Power Rule for Derivatives The power rule is one of a number of derivative rules in calculus. The power rule says thatif a function is raised to a power, then the derivative is equal to that function raised to thesame power times the original function's derivative.For example, suppose we are given a function ƒ(x) and its derivative ƒ'(x), then the powerrule says:If ƒ(x) = xn, thenƒ′(x) = nxn-1 The power rule is a shortcut for computing derivatives of exponents. So it's possible that you have encountered the fact that if you were to define the derivativefor every single derivative that existed for square functions, you would be in for a very longyear. But what if I said, "hey let's take the derivative of x to the 10th power"? Of course, there is Pascal's triangle and the rules for multiplying out a binomial. However,that is a time-consuming process that is not worthwhile. There are also trig functions andexponential functions, as well as logarithmic functions—so many functions that it would bemore efficient to take their derivative than to use them directly. So instead of trying to solve the problem in its current form, we'll take a different approach.We'll take the derivative of the function three and graph it. The derivative of a horizontal line at any point on the line is 0. The derivative of x is theslope of a horizontal line tangent to the graph at that point. Okay, so now let's take the derivative of x. The slope of a line that is tangent to the graphat a point is equal to the derivative of the function at that point. If I draw such a line, it hasa slope of 1. You might have seen this from the example video. We have already done 3x squared,which gave us 6x, hint. Yes, the derivative of x squared is 2x. The slope of a line is always changing from positive to negative and back again. The slopeof the line y=2x can be found at the point where its value is 0, which is where x=0. So what is the pattern? What is the trick? Can you solve for the derivative of x cubed? You are correct, the derivative of x4 is 3x2. A pattern can be difficult to see at first, but if we examine it closely, we can see that theexponent becomes the coefficient, and then we subtract 1 from the exponent. So thismeans we have 4x cubed. If I was to formulate a rule, it would be called the power rule for derivatives. The power rule for derivatives states that if x is raised to the nth power, then the derivativeof x with respect to t equals nxn-1. For any exponent, even rational expressions, the square root function will work. Forexample. If I have 1 over x squared, that can be rewritten as x to the negative 2. Thesquare root of x is x to the 1/2.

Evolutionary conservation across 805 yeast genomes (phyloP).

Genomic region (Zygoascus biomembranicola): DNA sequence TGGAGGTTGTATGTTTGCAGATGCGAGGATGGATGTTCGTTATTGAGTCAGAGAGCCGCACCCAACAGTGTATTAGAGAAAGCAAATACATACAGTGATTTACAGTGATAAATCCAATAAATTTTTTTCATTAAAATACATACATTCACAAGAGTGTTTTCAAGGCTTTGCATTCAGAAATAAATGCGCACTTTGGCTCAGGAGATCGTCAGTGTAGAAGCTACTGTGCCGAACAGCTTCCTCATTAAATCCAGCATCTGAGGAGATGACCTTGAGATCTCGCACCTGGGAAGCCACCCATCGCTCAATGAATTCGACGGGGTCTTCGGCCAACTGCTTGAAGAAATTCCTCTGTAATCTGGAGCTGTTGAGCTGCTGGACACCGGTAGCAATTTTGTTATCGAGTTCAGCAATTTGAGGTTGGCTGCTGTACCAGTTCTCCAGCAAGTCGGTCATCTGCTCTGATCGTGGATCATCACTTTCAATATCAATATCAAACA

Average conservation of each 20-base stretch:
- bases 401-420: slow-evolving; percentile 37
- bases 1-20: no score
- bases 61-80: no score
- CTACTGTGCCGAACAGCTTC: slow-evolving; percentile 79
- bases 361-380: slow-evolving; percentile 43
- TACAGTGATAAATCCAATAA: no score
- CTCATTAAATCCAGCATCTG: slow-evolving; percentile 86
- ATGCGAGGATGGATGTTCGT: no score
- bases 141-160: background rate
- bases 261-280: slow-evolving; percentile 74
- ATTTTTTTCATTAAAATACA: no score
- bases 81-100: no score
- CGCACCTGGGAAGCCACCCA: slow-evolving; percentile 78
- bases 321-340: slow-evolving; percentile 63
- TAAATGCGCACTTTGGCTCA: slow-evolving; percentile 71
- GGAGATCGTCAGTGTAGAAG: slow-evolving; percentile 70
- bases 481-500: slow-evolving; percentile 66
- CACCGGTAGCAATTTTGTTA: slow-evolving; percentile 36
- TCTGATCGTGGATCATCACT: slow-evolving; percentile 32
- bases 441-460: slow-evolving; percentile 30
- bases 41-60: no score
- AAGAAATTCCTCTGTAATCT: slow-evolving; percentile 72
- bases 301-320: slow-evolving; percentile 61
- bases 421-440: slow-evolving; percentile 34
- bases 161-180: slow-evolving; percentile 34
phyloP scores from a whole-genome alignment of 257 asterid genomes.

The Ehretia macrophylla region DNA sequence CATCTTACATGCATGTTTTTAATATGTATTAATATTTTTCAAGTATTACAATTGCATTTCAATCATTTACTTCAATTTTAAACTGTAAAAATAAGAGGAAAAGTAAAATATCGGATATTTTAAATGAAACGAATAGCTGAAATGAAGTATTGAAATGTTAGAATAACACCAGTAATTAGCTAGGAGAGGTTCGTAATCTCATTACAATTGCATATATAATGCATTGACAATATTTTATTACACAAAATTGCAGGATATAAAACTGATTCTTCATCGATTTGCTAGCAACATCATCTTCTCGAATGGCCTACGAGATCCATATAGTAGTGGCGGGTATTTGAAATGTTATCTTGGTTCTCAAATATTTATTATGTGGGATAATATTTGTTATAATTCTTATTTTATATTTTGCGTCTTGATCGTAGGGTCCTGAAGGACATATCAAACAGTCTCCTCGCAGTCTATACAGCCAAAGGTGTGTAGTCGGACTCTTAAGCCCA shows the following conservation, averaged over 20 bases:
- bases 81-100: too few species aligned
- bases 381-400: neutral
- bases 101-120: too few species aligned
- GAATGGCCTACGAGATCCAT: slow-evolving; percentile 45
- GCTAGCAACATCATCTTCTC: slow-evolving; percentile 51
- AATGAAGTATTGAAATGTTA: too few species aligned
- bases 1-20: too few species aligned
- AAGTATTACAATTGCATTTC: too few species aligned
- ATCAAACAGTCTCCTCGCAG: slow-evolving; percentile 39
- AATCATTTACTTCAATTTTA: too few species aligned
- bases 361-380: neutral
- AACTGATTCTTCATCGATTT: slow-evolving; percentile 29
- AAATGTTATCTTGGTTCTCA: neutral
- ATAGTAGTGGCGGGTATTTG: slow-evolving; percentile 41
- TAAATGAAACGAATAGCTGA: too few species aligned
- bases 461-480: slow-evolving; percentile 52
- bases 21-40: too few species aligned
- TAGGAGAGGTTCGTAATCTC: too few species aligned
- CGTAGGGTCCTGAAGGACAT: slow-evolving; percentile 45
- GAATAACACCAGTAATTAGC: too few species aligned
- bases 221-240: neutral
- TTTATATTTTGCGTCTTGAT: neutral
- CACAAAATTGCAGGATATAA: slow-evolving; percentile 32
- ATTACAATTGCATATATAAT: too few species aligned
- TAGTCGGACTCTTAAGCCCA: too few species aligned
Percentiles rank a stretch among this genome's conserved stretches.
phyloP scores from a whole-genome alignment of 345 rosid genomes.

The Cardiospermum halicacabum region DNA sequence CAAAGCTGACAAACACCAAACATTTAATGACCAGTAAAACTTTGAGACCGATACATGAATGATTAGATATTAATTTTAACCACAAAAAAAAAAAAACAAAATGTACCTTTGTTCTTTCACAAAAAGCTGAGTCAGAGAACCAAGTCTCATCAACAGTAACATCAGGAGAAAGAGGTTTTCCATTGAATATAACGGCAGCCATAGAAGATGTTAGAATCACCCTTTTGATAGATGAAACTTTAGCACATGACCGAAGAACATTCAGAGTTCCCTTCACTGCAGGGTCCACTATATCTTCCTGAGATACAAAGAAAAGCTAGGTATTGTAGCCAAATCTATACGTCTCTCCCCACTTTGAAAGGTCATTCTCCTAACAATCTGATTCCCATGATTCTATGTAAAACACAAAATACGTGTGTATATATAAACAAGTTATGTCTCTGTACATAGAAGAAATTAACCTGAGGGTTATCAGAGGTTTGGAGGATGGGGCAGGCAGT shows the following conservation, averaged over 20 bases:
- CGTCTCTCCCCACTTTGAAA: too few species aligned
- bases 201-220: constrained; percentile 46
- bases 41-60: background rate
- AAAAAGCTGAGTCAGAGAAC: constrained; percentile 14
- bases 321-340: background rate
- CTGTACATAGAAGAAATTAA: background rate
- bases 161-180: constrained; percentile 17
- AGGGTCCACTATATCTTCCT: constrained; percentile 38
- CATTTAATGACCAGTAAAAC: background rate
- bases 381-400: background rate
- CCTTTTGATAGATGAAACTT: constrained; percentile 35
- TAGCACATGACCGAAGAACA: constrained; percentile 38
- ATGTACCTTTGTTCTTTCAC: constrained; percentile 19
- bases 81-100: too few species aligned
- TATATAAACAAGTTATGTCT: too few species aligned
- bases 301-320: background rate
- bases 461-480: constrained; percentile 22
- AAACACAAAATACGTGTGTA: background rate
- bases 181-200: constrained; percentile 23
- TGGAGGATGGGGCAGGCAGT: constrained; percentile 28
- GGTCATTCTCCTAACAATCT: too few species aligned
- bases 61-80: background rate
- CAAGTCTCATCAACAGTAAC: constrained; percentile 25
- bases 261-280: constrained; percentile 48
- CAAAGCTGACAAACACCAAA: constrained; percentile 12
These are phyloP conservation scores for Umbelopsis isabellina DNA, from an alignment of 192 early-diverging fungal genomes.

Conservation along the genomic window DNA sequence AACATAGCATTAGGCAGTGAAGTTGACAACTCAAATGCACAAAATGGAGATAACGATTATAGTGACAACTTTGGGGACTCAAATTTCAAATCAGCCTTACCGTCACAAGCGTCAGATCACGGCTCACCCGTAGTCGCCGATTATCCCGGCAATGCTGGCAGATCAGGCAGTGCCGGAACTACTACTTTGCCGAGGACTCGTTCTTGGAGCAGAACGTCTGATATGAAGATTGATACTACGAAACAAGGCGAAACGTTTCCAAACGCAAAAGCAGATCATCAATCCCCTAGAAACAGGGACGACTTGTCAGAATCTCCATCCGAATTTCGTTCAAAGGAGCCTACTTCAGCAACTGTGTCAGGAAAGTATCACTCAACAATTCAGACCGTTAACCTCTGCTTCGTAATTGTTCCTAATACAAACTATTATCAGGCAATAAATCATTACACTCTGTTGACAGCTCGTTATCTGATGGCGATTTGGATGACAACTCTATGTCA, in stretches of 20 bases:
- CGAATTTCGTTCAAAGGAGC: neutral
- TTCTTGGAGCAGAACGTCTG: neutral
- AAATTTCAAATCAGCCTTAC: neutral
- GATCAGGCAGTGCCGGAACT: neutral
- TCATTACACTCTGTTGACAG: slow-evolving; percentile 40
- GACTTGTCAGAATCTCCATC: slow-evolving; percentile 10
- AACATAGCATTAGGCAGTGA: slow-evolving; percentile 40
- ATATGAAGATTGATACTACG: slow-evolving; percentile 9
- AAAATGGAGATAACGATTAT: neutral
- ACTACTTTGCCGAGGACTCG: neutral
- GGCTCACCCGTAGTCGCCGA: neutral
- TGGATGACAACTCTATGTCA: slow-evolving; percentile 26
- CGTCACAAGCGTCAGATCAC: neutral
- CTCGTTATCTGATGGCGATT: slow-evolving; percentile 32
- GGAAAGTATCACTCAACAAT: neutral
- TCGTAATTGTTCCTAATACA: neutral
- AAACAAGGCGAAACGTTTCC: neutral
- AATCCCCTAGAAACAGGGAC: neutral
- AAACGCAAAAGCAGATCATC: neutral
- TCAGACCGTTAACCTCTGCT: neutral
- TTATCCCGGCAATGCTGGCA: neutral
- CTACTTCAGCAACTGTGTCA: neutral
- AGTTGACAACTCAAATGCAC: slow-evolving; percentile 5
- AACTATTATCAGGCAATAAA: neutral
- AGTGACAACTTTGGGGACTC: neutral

If the function could be written as a power, I could take its derivative by using this rule. Ifthere were a constant coefficient in front of the x, like 3x2, then I could take the derivativeby multiplying that constant by itself. In our example, we saw this phenomenon: if you take the derivative of x2, you can factorout a 3. The derivative of x2 is 2x times 3, which gives us 6x.